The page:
Research News

Medical Journals' Ethics on Authors Questioned

  • Playlist
  • Download
  • Embed
    <iframe src="" width="100%" height="290" frameborder="0" scrolling="no" title="NPR embedded audio player">
  • Transcript

Commentator Douglas Kamerow raises ethical questions over medical journals that publish articles by ghost and guest authors, such as: What's the source of the information? Who paid for the research? Who wrote the article? Who benefits from the conclusions?


Medical journals plays a crucial role in our health care system. They provide medical researchers, doctors, and patients with the latest advances, the best new drugs, the most successful surgical procedures, and they warn about dangerous side effects.

But in recent years, there's growing concern that the pharmaceutical industry has insinuated itself into the medical literature. Distinguished doctors and esteemed scientists are paid fees to lend their names to studies funded by drug companies - studies they've had little or nothing to do with.

That's the case described in a report published today in the journal of the American Medical Association. It involves the painkiller Vioxx, and it lays out a system of ghostwriting used by the drug company Merck to promote Vioxx. Later, the painkiller was pulled from the market because of safety concerns.

Commentator Douglas Kamerow has these thoughts on ghost authorship in science.

D: I used to work for a medical journal, and we worried about fraudulent authorship all the time.

First, some definitions. Ghost authorship is when a drug company hires scientists or professional writers to write a medical journal article. Their names never appear on the paper. Guest authorship is when doctors and scientists are paid to add their names to an article they didn't write or contribute to.

Guest and ghost authorship are used in many situations, including research studies of new drugs and review articles that help doctors learn about a disease and its treatments. This kind of deception has two obvious effects - increasing the credibility of the articles, because they now have academic experts as authors, and masking the drug company's role in masterminding the research and its dissemination. It's dishonest, but it happens all the time.

For example, a study of a new lung cancer screening test was published recently in The New England Journal. It was funded by a foundation. But an investigation last month revealed that the foundation was essentially started and funded by a tobacco company.

No one knows how common guest and ghost authorship really is. Some investigations have found that they occur in between 10 and 15 percent of articles. Although we've known about these practices for years, the case of Merck and Vioxx presented in the studies published today offers a frightening picture of how much one drug company can do to create and shape dozens of articles about just one of their blockbuster drugs.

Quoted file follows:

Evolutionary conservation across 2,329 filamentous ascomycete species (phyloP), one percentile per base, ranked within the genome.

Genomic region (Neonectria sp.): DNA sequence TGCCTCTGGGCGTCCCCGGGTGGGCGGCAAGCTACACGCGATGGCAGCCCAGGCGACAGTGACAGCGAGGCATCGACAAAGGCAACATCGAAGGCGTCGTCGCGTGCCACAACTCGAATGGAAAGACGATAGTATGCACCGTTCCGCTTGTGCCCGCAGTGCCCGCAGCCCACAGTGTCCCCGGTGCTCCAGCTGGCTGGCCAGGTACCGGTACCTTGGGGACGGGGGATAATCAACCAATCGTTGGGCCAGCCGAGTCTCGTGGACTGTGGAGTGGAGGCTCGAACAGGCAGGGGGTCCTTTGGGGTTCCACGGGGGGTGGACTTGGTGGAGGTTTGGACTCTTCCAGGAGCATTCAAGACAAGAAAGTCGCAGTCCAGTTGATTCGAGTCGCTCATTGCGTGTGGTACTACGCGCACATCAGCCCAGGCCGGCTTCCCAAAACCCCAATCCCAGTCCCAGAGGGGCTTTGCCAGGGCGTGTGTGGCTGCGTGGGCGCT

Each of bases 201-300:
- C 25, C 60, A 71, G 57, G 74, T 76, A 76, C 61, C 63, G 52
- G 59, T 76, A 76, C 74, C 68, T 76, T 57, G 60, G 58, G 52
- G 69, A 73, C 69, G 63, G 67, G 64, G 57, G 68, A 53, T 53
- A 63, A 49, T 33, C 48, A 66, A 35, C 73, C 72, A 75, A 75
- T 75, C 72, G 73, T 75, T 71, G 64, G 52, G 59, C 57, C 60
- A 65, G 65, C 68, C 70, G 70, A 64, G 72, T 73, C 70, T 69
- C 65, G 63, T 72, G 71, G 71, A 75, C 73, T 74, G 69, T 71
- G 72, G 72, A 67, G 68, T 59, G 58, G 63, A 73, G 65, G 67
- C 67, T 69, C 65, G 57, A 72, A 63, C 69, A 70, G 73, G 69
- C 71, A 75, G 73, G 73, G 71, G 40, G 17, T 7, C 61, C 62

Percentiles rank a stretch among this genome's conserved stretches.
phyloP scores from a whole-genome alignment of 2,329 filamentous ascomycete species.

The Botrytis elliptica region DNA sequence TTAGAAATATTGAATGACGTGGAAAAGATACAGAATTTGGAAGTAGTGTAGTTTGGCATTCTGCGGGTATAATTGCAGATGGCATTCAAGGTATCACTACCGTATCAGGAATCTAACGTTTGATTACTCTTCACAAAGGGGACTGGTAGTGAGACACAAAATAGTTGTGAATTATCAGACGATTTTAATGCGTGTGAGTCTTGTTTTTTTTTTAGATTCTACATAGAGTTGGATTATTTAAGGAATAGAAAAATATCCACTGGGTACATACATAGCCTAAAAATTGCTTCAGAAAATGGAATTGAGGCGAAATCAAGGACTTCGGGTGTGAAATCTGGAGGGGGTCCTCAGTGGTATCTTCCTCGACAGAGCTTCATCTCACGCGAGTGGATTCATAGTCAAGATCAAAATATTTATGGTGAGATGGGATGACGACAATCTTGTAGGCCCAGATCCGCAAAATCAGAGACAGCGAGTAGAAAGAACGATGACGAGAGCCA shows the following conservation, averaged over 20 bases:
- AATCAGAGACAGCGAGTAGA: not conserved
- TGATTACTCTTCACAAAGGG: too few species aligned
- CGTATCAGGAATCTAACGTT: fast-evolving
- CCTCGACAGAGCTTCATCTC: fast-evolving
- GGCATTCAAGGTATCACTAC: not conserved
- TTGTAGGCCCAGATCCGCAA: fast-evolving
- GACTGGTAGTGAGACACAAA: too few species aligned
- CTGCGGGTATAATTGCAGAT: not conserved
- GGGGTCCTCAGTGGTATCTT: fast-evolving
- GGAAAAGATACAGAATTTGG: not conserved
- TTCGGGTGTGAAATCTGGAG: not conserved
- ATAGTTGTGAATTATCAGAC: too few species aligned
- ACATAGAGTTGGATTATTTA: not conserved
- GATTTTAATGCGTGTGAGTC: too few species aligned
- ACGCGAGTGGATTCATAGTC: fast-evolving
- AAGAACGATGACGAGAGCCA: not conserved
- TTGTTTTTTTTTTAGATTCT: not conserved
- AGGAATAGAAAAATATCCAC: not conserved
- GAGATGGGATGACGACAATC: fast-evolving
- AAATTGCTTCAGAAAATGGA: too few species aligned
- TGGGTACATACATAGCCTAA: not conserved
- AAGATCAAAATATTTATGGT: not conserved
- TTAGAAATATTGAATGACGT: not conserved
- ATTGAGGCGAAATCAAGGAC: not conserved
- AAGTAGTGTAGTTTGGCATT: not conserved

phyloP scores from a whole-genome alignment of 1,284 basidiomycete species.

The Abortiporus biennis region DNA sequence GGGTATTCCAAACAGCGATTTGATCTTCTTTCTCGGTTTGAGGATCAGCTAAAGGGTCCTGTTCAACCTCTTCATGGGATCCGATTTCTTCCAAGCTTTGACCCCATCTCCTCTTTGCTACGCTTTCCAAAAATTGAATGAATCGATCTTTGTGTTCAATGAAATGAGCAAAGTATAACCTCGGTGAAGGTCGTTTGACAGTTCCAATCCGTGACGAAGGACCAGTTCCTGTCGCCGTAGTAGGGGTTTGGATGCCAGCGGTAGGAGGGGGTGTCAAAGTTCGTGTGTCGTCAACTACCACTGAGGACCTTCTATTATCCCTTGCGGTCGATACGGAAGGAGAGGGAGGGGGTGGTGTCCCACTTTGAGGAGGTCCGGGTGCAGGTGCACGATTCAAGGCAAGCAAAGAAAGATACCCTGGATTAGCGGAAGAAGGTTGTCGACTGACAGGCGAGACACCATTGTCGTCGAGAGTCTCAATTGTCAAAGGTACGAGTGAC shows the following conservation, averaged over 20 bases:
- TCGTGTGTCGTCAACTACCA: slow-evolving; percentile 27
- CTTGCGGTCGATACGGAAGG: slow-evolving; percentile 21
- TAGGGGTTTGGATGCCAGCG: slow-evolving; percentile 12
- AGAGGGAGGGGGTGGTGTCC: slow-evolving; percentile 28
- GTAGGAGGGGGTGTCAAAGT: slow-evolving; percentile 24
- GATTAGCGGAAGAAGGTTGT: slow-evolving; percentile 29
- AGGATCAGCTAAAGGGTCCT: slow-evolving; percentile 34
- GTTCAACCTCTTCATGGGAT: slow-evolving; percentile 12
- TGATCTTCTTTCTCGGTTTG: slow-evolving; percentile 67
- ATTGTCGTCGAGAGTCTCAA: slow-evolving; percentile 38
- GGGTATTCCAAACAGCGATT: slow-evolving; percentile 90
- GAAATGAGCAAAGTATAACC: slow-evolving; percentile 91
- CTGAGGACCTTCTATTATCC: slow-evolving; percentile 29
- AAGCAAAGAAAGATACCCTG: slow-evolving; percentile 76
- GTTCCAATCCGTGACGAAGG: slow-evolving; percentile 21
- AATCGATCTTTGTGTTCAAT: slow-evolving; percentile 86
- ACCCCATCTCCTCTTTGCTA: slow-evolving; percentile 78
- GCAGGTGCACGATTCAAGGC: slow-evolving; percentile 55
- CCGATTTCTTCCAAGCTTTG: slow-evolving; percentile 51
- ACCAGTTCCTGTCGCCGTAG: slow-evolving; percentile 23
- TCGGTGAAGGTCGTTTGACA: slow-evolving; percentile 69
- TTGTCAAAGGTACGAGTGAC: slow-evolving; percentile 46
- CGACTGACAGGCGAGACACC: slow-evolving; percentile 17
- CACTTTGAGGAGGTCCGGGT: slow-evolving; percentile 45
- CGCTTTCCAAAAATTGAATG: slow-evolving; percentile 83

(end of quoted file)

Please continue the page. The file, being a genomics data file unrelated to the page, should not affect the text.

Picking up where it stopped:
Why should you care about this? Because all the medical information you read and hear about comes originally from these journals. It's not being overly dramatic to say that public trust in clinical research, and in medicine in general, is at stake here.

Unless we can be confident that research results and review articles are unbiased, we can't know if doctors are giving and the public is getting correct advice and care. What can we do? Proper disclosure of research funding and authorship helps a lot, allowing readers to know who is behind the work.

Some journals require outside statistical analysis on every drug company-sponsored trial, and independent peer review catches some fraud. But unfortunately, unscrupulous companies will continue to get away with these practices some of the time.

Does this mean that doctors shouldn't trust what's published in medical journals? That patients and the public shouldn't believe what they read in newspapers and hear on the air? No. But it's really important to ask, what's the source of the information? Who paid for the research? Who wrote the article and who benefits from the conclusions?

NORRIS: Douglas Kamerow is a family physician and former U.S. editor of the British Medical Journal.

Copyright © 2008 NPR. All rights reserved. Visit our website terms of use and permissions pages at for further information.

NPR transcripts are created on a rush deadline by a contractor for NPR, and accuracy and availability may vary. This text may not be in its final form and may be updated or revised in the future. Please be aware that the authoritative record of NPR’s programming is the audio.



Please keep your community civil. All comments must follow the Community rules and terms of use, and will be moderated prior to posting. NPR reserves the right to use the comments we receive, in whole or in part, and to use the commenter's name and location, in any medium. See also the Terms of Use, Privacy Policy and Community FAQ.

NPR thanks our sponsors

Become an NPR sponsor

Support comes from